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Mining rental companies may have to start targetting the civil construction industry, diversifying away from a reliance on mining in an effort to survive the downturn.


A recent analysis by Frost and Sullivan found rental equipment utilisation rates had significantly decreased since 2013 as a direct result of the downturn in mining investment.

The Australian Mining Equipment Repair and Maintenance and Rental Market study found from 2007 to the end of the 2012 financial year, prices for most commodities increased, which triggered a surge in investment in new mining operations and subsequently stimulated the growth of a large mining equipment, technology and services (METS) industry.

Frost and Sullivan Australia and New Zealand Managing Director Mark Dougan said as a dual result of substantial increases in production and suddenly softer markets, the prices of many commodities began to decline in 2013 and more noticeably in mid 2014.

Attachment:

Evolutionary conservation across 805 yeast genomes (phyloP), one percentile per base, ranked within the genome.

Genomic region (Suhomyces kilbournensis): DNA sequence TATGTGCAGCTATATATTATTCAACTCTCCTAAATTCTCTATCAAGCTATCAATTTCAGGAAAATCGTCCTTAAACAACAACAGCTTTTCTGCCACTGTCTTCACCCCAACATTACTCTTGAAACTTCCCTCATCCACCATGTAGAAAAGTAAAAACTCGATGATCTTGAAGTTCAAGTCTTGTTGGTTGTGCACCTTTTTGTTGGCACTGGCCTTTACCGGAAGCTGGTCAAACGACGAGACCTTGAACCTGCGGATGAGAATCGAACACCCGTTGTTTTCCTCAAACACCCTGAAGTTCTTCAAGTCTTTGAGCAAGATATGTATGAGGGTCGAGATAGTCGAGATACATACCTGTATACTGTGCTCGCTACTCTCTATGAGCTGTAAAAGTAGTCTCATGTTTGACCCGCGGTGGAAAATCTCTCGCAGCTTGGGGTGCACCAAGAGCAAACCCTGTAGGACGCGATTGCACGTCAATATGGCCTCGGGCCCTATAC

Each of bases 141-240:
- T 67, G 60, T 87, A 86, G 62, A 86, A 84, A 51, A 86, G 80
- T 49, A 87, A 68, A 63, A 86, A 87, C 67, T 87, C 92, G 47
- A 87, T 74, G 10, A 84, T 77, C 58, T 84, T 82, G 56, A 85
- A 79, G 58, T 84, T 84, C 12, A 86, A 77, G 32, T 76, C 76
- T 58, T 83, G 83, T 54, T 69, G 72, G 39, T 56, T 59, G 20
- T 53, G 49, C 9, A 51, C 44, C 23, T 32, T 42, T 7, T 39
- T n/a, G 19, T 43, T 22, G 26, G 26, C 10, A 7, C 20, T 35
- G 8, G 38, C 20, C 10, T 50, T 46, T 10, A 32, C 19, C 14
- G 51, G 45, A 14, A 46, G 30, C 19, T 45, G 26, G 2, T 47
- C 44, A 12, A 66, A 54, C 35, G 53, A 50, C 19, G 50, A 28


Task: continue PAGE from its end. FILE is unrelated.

“This led to a significant decline in mining investment which directly impacted the market for equipment rental as it is exposed to the construction phase of mining operations,” he said.

“Consequently, rental equipment utilisation rates have fallen significantly and rental prices have been impacted by cost-control measures from major miners.”

The analysis showed the mining equipment rental market was cyclical and more exposed to the mining cycle than the equipment repair and maintenance market, which had continued to grow as a result of a sizeable increase in the equipment base over 2012 and 2013.

Rental of earthmoving equipment was found to be particularly influenced by fluctuations in construction or expansion work.

Mining production in Australia is forecast to grow over the 2014-15 to 2019-20 period, with commodity prices expected to recover in 2016-17.

Frost and Sullivan expected this would lead to growth in the mining rental market, though margins would be tight.

In Australia the METS sector employs around twice as many workers as the mining industry.